Epic Charter Schools hit with new embezzlement allegations

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OKLAHOMA CITY - A newly released search warrant reveals several of the Epic Charter Schools' administration staff could face a number of felonies, including embezzling state funds and forgery.

The Epic Charter Schools investigation keeps growing and the new target is a home in Edmond.

Early Wednesday morning, the Oklahoma State Bureau of Investigation seized the laptop and bank records of Kurt Talbott.

Talbott is a coach with OKC Storm, an athletic organization for home school students.

OSNI now linking him to an earlier embezzlement scheme naming Epic co-founder David Chaney along with Chief Financial Officer Josh Brock.

New documents say in 2012 Chaney and Brock opened a checking account called "EYS Learning Fund" to pay for students' extracurricular activities.

The account racking up more than $1.2 million dollars in state funds and investigators say they put the same amount or more into it every year.

But agents say those funds were disguised and that instead of going to students they were actually going to vendors like OKC Storm.

Oklahoma State Constitution says it's illegal for state funds to be used for things like extra-curricular activities where students receive no elective credit.

The warrant also says Epic "devised" this bank account after being warned about the law.

In all, OSBI says more than 1,200 vendors benefited from state funds and many of them not even certified to teach.

The new documents allege some of them are even "convicted felons".

Investigators say Talbott employed more than a "dozen coaches who were not certified teachers to have direct involvement with students".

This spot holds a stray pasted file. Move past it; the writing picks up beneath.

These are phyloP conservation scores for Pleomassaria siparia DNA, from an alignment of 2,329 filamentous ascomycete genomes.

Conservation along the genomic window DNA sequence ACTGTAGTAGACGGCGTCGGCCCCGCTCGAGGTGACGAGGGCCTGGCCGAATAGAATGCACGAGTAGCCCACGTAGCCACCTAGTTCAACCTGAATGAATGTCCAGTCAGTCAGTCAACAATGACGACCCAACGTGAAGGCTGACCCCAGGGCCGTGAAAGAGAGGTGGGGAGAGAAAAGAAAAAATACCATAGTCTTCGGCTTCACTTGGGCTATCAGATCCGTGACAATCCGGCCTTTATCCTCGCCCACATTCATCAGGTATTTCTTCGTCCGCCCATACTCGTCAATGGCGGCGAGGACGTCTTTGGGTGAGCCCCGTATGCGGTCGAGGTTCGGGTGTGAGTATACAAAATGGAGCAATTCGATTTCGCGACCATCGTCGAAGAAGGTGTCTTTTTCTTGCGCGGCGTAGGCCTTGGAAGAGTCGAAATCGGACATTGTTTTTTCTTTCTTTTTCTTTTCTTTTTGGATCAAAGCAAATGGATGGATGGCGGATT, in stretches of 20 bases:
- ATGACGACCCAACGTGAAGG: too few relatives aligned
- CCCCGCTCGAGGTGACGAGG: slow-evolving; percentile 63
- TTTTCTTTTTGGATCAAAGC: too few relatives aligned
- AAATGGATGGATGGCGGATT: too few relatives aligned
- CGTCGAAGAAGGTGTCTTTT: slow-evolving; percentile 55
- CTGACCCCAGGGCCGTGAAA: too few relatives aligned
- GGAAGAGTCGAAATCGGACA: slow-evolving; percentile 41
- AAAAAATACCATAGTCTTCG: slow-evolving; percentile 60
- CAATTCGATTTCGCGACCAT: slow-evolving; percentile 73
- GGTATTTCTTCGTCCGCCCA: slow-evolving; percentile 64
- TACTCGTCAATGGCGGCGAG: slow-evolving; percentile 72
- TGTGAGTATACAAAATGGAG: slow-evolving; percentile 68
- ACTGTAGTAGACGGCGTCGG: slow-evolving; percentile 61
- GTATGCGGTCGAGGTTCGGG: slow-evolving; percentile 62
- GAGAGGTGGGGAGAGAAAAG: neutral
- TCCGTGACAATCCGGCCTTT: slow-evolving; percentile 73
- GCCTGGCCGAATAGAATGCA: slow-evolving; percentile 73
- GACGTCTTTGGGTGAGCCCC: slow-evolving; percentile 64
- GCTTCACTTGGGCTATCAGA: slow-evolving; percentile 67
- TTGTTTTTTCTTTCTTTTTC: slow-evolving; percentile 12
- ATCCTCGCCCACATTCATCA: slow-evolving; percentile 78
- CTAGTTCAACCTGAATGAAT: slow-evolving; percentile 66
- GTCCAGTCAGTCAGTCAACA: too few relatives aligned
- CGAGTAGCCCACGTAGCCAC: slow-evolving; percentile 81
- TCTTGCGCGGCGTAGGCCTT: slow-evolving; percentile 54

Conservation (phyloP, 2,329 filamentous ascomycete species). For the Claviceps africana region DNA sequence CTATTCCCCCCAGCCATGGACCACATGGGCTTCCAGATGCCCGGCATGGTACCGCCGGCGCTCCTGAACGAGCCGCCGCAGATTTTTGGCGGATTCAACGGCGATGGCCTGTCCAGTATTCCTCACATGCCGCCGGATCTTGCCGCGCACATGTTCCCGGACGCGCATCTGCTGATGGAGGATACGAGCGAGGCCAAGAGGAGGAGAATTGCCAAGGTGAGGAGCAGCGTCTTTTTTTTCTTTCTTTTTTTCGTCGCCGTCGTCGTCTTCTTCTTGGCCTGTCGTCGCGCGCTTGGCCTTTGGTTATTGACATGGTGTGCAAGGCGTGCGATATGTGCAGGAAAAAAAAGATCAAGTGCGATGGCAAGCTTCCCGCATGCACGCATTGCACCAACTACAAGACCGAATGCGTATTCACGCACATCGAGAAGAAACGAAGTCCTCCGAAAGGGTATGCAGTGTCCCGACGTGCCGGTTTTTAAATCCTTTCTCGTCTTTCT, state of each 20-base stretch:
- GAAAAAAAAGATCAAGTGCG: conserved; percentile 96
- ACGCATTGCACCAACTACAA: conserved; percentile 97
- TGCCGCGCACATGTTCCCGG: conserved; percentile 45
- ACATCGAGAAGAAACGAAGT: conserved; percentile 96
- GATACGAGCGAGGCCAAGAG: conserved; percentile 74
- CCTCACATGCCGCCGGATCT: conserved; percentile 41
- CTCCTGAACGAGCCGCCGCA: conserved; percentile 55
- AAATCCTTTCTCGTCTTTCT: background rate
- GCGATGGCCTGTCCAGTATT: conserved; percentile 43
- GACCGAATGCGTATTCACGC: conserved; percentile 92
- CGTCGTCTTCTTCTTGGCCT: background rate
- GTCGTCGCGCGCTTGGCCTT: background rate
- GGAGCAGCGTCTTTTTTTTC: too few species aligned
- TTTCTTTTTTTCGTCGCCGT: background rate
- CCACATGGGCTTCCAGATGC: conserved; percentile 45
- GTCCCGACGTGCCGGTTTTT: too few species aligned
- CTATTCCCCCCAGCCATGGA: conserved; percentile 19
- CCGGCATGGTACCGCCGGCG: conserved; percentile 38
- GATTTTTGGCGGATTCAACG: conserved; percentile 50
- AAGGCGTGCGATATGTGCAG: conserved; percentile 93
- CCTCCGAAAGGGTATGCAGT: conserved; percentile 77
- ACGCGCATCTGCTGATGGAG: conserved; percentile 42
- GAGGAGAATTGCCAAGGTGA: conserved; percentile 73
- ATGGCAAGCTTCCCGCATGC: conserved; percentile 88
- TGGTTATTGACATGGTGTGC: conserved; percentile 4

Talbott also allegedly admitted to using state funds to pay those coaches and to buy things like uniforms and equipment.

OSBI says Epic "knowingly and intentionally used this money to make fraudulent expenditures" and that the entire school board "failed to oversee" it.

Epic Schools lashing back at the allegations and their attorney released this statement to News 4.

"EPIC and its founders will continue to cooperate with investigators, who have now been probing the school for more than six years. It is important to note that no charges have ever been filed. We are confident that the end result of this investigation will be as it has always been – no finding of wrongdoing. We are unable to elaborate beyond this statement due to the fact that the school has not been provided the affidavit that has been provided to some members of the media."

This is the second investigation into Epic Schools. Earlier this year, it was accused of embezzling millions of taxpayer dollars by enrolling students twice, allegedly making a profit of these so-called "ghost students."

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